Birding at Aravali

219 Species of Birds Found Near Camp WildHawk, Survey

June 7, 2021 – The first survey to map the avian wealth of Delhi-NCR’s sole ‘forest’, Mangar Bani, located near Camp WildHawk, has revealed that the Aravali grove isn’t just rich in the number of species it sees or hosts but also especially diverse. The survey found 219 species of birds in a 17.1sqkm area. Mangar Bani is also an important breeding habitat for insectivorous summer visitors such as the Indian pitta and Indian paradise flycatcher, which are rare elsewhere in the region.

The survey was carried out by wildlife researchers in 2019 and 2020 and was supported by the Centre for Ecology, Development, and Research (CEDAR) and the Delhi Bird Society. Two of its important inferences are that Mangar needs legally protected status as a forest and it is necessary to protect and revive springs and streams in the Aravalis for the conservation of this fauna. The protected area around Mangar Bani is still awaiting notification as a forest, even though the Haryana govern.

According to the survey, the rich bird fauna of the Haryana Aravalis can provide a strong basis for future conservation and ecologically sensitive land-use planning in Delhi NCR. The Indian peacock, which is the national bird and is protected under the Wildlife Protection Act, 1972, is found abundantly in Mangar, it said. The survey also found five raptor species, including the king vulture and Egyptian vulture, which are in the ‘endangered’ category of the International Union for Conservation of Nature’s Red List.

“We recorded a total of 129 species during the transect surveys of 2019-20. We also referred to data from 28 other bird walks between 2015 to 2020. Records of an additional 90 species were compiled from eBird, bringing the total number of species to 219. Among these, 130 (60%) are resident species, 53 (24%) are winter migrants, 12 (5%) are summer migrants and 16 (7%) are passage migrants,” said Ghazala Shahabuddin, ecologist and senior fellow at CEDAR, Delhi.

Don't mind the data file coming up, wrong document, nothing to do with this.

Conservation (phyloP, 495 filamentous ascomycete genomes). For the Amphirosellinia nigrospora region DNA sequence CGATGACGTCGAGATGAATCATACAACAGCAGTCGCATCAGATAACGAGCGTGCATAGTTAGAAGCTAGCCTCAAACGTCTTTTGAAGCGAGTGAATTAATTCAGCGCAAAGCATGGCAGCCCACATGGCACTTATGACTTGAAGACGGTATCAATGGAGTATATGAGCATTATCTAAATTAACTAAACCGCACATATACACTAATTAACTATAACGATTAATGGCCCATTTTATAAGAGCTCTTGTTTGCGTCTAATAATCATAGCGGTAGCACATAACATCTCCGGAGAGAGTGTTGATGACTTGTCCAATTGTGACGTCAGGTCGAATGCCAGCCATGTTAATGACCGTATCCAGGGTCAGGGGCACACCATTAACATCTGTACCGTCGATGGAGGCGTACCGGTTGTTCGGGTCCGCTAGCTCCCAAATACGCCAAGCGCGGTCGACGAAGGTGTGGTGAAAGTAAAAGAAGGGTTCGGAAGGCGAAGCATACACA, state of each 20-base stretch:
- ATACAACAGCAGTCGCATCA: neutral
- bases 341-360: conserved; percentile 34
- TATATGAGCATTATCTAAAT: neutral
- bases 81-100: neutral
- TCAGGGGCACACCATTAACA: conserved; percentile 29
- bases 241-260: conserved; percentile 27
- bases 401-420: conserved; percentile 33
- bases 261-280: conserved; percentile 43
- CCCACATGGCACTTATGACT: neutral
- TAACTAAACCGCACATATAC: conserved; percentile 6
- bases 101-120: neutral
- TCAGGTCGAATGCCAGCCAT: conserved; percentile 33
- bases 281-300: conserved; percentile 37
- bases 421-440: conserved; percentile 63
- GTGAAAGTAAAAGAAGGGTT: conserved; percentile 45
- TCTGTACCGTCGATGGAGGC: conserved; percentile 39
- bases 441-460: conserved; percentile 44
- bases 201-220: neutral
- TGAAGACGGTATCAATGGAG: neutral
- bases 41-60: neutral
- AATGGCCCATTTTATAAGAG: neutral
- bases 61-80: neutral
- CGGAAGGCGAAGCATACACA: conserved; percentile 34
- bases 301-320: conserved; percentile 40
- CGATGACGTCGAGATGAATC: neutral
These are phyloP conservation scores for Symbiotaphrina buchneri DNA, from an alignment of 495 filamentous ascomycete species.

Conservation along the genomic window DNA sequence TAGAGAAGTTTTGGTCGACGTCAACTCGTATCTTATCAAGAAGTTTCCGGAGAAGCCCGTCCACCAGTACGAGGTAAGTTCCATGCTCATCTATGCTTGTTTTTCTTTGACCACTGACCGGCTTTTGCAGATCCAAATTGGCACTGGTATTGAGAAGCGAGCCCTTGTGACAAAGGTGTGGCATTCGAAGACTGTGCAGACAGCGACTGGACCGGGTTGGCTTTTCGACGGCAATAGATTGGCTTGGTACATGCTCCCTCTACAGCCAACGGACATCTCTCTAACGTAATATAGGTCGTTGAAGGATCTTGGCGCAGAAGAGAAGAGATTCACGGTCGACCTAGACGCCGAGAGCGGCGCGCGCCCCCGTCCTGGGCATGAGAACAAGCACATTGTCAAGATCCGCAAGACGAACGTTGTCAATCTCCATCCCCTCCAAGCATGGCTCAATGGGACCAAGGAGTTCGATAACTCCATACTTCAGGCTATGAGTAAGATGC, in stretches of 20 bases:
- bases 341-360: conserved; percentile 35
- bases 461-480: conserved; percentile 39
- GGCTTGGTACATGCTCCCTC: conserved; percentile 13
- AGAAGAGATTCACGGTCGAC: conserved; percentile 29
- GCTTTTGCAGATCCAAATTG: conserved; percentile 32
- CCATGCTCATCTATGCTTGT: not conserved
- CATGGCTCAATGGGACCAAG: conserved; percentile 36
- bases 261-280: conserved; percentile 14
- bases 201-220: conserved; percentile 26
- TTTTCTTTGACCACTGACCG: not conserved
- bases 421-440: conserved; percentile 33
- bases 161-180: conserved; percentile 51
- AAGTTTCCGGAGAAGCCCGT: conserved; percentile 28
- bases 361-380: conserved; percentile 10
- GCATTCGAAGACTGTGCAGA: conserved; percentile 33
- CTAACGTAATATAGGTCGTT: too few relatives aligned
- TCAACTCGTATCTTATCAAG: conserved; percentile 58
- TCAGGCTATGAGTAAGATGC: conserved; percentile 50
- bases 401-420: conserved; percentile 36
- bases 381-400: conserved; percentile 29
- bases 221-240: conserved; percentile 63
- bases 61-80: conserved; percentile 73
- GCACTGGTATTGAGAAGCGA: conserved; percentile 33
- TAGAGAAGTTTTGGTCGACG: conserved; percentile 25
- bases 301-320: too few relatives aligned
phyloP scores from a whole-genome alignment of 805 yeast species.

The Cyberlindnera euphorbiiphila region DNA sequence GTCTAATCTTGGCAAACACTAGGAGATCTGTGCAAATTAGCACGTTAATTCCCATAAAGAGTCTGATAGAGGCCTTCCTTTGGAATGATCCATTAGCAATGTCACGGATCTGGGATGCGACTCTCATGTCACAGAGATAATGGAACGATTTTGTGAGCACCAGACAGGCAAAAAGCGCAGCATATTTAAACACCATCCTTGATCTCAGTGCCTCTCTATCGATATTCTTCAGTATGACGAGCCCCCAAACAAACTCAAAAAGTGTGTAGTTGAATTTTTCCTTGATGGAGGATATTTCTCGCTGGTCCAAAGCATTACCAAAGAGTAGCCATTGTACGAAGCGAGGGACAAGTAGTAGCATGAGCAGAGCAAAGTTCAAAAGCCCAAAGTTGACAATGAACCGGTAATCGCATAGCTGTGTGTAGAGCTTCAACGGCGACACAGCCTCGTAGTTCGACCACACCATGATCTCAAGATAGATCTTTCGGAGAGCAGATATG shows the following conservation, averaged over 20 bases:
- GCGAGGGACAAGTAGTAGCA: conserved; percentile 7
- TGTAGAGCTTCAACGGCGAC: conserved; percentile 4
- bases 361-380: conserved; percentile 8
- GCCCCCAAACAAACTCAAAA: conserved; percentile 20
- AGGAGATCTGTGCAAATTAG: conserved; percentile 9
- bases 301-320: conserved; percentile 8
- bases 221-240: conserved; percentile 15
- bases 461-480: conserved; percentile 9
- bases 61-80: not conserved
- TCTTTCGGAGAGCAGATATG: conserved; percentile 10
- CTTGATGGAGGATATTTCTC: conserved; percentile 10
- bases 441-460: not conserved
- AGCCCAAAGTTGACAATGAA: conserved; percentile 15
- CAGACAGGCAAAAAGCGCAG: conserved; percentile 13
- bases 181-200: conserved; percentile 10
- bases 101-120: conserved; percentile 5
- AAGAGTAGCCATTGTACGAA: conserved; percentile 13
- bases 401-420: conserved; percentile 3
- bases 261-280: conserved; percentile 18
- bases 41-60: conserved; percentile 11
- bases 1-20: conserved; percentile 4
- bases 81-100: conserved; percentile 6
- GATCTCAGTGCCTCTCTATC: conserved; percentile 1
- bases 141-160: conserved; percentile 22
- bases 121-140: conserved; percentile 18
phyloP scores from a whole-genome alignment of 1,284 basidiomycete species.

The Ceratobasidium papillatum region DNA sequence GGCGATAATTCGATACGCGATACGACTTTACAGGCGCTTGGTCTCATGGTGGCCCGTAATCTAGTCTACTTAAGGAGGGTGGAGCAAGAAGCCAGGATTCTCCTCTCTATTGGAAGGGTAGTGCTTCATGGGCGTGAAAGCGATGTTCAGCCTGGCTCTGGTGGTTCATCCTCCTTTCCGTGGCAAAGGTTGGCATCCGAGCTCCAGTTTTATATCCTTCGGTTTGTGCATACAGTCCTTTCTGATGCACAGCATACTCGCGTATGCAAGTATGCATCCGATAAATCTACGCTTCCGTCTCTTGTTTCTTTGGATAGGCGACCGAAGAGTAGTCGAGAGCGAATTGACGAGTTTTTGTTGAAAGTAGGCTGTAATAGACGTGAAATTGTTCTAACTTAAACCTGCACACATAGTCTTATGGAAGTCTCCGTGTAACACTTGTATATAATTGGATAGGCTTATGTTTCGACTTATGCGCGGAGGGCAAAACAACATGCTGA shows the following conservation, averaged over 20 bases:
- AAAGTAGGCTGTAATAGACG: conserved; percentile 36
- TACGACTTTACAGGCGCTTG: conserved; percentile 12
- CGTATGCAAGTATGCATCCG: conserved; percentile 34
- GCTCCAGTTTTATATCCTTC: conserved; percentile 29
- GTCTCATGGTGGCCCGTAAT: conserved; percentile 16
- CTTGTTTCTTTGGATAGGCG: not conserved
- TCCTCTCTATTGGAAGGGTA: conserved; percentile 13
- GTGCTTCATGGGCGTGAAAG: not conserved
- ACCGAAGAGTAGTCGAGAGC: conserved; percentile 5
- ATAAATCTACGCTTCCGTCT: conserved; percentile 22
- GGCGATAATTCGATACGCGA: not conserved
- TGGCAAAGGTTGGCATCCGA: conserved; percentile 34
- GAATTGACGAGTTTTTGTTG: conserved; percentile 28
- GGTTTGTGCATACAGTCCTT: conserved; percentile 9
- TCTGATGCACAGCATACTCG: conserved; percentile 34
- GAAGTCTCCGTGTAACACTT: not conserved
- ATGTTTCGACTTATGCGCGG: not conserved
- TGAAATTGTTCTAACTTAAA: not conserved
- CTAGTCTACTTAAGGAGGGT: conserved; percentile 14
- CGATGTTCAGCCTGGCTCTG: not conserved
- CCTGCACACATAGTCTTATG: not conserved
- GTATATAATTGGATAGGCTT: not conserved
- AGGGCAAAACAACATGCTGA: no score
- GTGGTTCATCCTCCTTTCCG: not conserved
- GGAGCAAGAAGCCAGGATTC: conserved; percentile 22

Six bird species on the decline across the country, such as the yellow-crowned woodpecker and short-toed snake eagle, were found to be thriving in Mangar. “Our study thus suggests that the Mangar landscape is a crucial habitat for birds of the northern Aravalis of Haryana. The diversity of birds indicates good quality forest and other resources available for birds,” wildlife researcher Sunil Harsana, who was part of the team that carried out the survey, said.

The survey also compared the bird diversity of Mangar with that of five other scrub deciduous forest habitats in Delhi-NCR — Sanjay Van, Aravali Biodiversity Park (Vasant Vihar), Aravali Biodiversity Park (Gurugram), Asola Bhatti Wildlife Sanctuary, and the Jawaharlal Nehru University campus.

It was also observed that apart from Asola Bhatti Wildlife Sanctuary, Mangar has the highest bird species density among the six locations with the same forest habitat. While the Asola Bhatti sanctuary is a protected area, the Aravali areas of Mangar do not enjoy the same status, as Haryana is yet to decide on the definition of forests and demarcate natural conservation zones.